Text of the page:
Dave Mosley -- Chief Executive Officer

No, no headwinds, Jim. The world is still fairly volatile place. Not everyone's through COVID of course and it is still impacting communities quite a bit. So from our perspective, we've narrowed down our product portfolio to have the right products, make sure our factories are supply chains ready, talk to the customers and things like that. The stories coming out and we do believe there is data growth ahead, but we want to make sure that we're mindful of the realities in the economics today and that's why to our comments, we think we're positioned really well, but we'll guide you quarter-over-quarter like we normally do.

Jim Suva -- Citi Investment Research -- Analyst

Thank you so much for the details.

Dave Mosley -- Chief Executive Officer

Yeah, thanks, Jim.

Operator

Your final question comes from the line of Nikolay Todorov with Longbow Research. Your line is open.

Nikolay Todorov -- Longbow Research -- Analyst

Yes, thanks guys. Good afternoon. Thanks for squeezing me in. I just want to go back to the capex question and maybe try to get a little bit more color. Can you tell us a little bit more where do you see that supply and demand fully balance from your perspective. I have a guess, but I wanted to hear it from you. And maybe can you try to quantify how much of a headwind is that under-utilization to your profitability right now that are on the gross margin line?

Dave Mosley -- Chief Executive Officer

Yes, Nikolay, it's a little bit tough, because if you think about what's the demand environment that we were in calendar year 2020 and how disruptive it was, you have some of the legacy products that were impacted quite a bit. Some of them are growing back a little, but some of them that capacity can be repurposed back into mass capacity as well and the mass capacity itself, the growth, the 18 terabyte drives, if you will, that requires what we call technology transition capacity that's dollars that we actually have to spend. So blending all these things together, the world is through this demand disruption, supply disruption period we got through early last year and what we're saying is, we think that we can manage from here at the 4% to 5% range based on our modeling and there will be ample supply to be bringing online for what the demand is out there.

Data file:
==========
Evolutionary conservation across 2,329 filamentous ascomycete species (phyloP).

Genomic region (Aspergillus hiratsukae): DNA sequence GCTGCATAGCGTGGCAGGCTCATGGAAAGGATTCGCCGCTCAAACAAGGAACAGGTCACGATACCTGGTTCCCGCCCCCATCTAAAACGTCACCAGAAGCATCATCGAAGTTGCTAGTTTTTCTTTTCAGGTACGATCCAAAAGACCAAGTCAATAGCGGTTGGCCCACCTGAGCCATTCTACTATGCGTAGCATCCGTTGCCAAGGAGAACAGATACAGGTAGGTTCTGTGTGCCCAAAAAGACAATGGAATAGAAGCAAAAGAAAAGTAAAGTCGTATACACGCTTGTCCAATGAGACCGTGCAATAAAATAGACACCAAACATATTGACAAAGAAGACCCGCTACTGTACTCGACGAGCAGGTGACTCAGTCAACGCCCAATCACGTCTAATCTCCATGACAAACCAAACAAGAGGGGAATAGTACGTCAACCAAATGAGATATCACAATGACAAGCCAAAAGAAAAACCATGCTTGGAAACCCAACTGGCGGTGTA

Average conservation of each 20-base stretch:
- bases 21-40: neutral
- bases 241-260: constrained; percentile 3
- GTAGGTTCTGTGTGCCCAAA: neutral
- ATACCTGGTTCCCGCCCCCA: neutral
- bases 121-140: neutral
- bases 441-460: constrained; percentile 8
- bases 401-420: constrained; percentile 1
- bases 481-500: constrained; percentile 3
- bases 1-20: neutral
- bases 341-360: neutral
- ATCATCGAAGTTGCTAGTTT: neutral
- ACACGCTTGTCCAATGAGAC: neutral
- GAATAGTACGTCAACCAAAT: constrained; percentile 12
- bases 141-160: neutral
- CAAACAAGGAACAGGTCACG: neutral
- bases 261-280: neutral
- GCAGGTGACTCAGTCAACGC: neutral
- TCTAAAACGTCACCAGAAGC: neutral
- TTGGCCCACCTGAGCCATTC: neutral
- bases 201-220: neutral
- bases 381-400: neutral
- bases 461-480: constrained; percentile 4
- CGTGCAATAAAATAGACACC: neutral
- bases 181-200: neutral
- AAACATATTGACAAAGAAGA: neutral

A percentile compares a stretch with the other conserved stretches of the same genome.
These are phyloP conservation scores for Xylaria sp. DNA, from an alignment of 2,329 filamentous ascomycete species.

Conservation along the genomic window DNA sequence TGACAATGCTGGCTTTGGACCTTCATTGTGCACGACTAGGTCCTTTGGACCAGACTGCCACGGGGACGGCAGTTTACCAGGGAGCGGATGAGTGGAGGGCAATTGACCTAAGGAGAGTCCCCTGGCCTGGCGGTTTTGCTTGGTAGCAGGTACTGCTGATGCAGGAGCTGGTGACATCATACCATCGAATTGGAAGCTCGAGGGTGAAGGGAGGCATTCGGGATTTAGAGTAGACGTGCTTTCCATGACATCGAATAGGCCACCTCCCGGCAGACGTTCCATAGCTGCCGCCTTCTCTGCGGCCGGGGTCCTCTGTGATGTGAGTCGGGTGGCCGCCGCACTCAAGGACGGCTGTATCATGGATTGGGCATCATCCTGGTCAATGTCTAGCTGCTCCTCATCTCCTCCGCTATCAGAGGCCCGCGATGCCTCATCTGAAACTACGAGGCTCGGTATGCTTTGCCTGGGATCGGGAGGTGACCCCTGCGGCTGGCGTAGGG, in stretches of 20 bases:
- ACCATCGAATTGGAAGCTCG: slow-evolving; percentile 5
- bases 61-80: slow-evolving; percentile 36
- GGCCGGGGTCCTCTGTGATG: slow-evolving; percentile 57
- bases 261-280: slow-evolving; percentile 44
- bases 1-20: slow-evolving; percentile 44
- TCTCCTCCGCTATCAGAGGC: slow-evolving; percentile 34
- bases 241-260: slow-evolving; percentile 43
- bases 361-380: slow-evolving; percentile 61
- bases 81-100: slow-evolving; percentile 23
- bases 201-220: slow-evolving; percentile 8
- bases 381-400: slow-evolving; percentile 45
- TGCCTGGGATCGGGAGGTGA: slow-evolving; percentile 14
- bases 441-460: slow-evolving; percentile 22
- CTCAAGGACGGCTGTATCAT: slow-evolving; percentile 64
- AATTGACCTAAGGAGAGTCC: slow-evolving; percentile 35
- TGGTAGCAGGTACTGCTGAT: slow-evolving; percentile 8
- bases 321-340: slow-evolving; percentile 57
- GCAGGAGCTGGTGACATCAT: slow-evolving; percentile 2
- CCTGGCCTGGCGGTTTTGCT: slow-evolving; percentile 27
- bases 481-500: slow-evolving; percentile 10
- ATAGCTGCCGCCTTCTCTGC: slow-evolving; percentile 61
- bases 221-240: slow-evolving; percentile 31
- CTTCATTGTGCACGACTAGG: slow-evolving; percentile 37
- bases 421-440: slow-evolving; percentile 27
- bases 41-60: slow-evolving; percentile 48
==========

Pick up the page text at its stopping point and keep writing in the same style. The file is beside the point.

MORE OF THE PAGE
Nikolay Todorov -- Longbow Research -- Analyst

Okay. And is there a way to quantify the headwind, do you see a meaningful headwind from that under-utilization or?

Dave Mosley -- Chief Executive Officer

Sorry, not really. Once the -- maybe way back to Katy's question, once the factories fill up head media drive I think that headwind will be gone and so that that will happen here in a quarter or two.

Nikolay Todorov -- Longbow Research -- Analyst

Okay. Just a quick follow-up. The legacy price per terabyte declined for a second quarter in a row double-digit year-over-year. I think over the last four or five quarters it's been in the mid-single digit a lot more benign. I just wonder -- can you give us any color what drove that?

Dave Mosley -- Chief Executive Officer

I think that's all about mix and segments like consumer grew quite a bit actually last quarter. So and that some of that's work- from-home and [1:03:56] from home, the gaming, things like that. Mission-critical obviously was still recovering, but still light compared to what it had been previously. So I think that's -- that gets to the mix part of that question.

Nikolay Todorov -- Longbow Research -- Analyst

Got it. Thanks guys, good luck.

Dave Mosley -- Chief Executive Officer

Thanks Nikolay.

Operator

That concludes the question-and-answer session. I will turn the call back over to management.

Dave Mosley -- Chief Executive Officer

Thanks, David, and thank you to all of you for joining us today. We look forward to speaking with you again as Gianluca said on our upcoming Analyst Day on February 24. Please join us there. I'd like to once again thank all of our customers, suppliers, business partners and our employees for their ongoing support at Seagate. We'll talk to you next quarter.

Operator

[Operator Closing Remarks]

Duration: 65 minutes

Call participants:

Shanye Hudson -- Senior Vice President, Investor Relations and Treasury

Dave Mosley -- Chief Executive Officer

Gianluca Romano -- Executive Vice President and Chief Financial Officer

Karl Ackerman -- Cowen and Company -- Analyst

Katy Huberty -- Morgan Stanley -- Analyst

Sidney Ho -- Deutsche Bank -- Analyst

Thomas O'Malley -- Barclays -- Analyst

Steven Fox -- Fox Advisors -- Analyst

Aaron Rakers -- Wells Fargo -- Analyst

Kevin Cassidy -- Rosenblatt Securities -- Analyst

Patrick Ho -- Stifel -- Analyst

Ananda Baruah -- Loop Capital Markets -- Analyst

Mehdi Hosseini -- Susquehanna International Group -- Analyst

Jim Suva -- Citi Investment Research -- Analyst

Nikolay Todorov -- Longbow Research -- Analyst